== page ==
The real magic is that oftentimes it is the very acceptance of “flaws” that makes them disappear. This is called the Paradoxical Theory of Change. It comes from Gestalt Therapy practices, which focus very much on the present moment. Fritz Perl introduced the concept and Arnold Beisser gave the theory its name.

“Briefly stated, it is that change occurs when one becomes what he is, not when he tries to become what he is not.” He goes on to explain, “Change does not take place through a coercive attempt by the individual or by another person to change him, but it does take place if one takes the time and effort to be what he is –to be fully invested in his current positions. By rejecting the role of the change agent, we make meaningful and orderly change possible.” You can read more about it here.


The inner critic is the voice inside of you, the part of your psyche that lets you know what you're doing wrong. It is usually familiar, sometimes so familiar that it is hard to differentiate from your own voice. It is the part of you that wants you to succeed and to belong.

Your inner critic wants to protect you from failure, but when it’s in overdrive, it elicits shame rather than encouragement, and halts growth.

Many people believe that you need to be hard on yourself in order to achieve greatness. It is logical to think that if you constantly critique yourself, you might be able to avoid making mistakes. The problem is, mistakes are inevitable. They are human nature and often signs of growth. If you treat mistakes like indications of failure you end up getting in the way of your personal growth. Imperfections are important. They are essential. 


Step 1. Identify your inner critic: the inner critic begins to lose power the instant it is seen. Make a practice of calling it out in the moment and saying, “Hey, Ouch. That was harsh.” Watch what happens.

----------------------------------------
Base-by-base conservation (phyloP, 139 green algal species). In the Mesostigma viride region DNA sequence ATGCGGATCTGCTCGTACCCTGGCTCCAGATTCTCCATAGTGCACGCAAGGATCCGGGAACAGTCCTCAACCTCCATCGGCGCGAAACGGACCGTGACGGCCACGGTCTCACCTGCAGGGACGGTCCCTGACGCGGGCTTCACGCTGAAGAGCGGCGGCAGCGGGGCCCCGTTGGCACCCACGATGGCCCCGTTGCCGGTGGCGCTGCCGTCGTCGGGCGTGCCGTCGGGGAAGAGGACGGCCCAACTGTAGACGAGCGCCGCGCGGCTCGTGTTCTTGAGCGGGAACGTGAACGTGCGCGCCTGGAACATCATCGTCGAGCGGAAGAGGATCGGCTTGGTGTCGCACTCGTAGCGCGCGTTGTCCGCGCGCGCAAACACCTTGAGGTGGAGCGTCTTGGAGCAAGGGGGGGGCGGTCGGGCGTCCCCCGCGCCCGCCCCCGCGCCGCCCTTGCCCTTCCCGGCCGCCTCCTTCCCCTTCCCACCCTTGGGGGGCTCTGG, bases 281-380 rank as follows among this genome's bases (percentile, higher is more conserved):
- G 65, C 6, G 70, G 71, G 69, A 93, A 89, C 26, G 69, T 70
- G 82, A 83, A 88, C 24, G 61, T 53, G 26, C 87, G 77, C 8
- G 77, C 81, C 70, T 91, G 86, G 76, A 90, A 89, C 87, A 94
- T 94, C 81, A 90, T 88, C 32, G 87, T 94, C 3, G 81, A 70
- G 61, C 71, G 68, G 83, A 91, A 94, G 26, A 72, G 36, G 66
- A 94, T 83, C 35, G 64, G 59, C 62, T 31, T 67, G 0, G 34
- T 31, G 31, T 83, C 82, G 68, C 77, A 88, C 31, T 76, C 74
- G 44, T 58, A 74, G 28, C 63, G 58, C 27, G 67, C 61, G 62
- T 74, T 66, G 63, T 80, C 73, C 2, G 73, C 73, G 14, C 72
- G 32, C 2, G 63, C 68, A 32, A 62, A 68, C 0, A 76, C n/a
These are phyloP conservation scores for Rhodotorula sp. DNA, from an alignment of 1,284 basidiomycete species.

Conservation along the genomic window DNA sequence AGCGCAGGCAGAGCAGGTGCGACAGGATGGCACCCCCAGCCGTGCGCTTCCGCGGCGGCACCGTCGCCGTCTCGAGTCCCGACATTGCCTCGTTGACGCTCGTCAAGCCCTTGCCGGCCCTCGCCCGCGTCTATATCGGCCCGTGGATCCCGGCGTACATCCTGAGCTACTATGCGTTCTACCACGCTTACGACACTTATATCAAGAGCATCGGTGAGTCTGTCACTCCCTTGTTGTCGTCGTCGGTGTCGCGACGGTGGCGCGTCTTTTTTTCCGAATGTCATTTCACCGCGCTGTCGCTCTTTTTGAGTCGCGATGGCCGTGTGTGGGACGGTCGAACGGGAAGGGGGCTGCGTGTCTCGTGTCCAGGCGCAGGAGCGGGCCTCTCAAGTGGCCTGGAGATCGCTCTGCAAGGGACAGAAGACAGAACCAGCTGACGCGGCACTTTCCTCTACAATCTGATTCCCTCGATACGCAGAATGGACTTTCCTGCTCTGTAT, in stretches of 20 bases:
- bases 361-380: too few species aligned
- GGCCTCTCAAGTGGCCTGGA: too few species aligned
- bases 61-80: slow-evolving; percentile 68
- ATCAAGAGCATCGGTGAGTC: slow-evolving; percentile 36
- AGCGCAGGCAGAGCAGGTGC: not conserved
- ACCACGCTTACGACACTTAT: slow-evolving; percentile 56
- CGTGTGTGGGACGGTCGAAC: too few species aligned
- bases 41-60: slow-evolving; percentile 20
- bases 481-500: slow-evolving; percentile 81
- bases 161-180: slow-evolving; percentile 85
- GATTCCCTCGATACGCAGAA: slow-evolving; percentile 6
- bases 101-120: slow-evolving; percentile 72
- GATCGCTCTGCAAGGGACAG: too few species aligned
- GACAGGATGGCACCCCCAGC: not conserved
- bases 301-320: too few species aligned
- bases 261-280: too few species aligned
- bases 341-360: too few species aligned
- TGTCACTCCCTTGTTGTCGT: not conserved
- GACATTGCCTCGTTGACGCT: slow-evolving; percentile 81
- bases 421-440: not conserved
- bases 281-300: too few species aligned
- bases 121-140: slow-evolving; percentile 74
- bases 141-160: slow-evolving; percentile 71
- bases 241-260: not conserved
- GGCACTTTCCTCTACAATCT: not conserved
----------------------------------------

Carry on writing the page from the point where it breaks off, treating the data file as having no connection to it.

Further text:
Step 2. Protect yourself from shame: When you identify your inner critic, respond! Create a protector voice. Think of this voice like a bodyguard for your tender heart and let it speak back to any harshness you experience.

Step 3. Try a different tone: Lisa M. Hayes once said, “Be careful what you say to yourself because you are listening.” Start to bring some awareness to how you speak to yourself. When your tone is harsh, see if you can access a softer one.

Step 4. Move into full-on celebration: when you come across a so-called flaw, look at it like an unexpected brush stroke in a work of art. Maybe it is meant to be there. Maybe it makes you more interesting. Maybe it has a function. Maybe you need it right now. Perhaps, you even love it.

Step 5. Nurture yourself and your uniqueness: Smother every part of yourself with love, especially the parts you struggle to accept, or have been taught don’t deserve love. Self-care is not selfish. It is hard work! Do more of what feels truly nurturing. Eat whole foods, drink water, sleep, take showers, move your body in ways that feel nice, give yourself a present, write your “flaws” a love letter.

Every time you find yourself climbing the mountain of perfection, striving, fixing, critiquing, invite yourself to shift gears. Treat yourself as though you are tending a plant. Take a moment to notice how much growing you’ve already done in your lifetime.

Practice asking yourself:

What can I give myself in this moment to allow my growth to happen in the most natural way possible?
Do I need space?
Do I need nourishment?
A new environment?
Do I need to remove something?
Or perhaps, do I just need time?

If you would like support with quieting your inner critic and creating a self-love dialogue, please reach out.

Emily Adams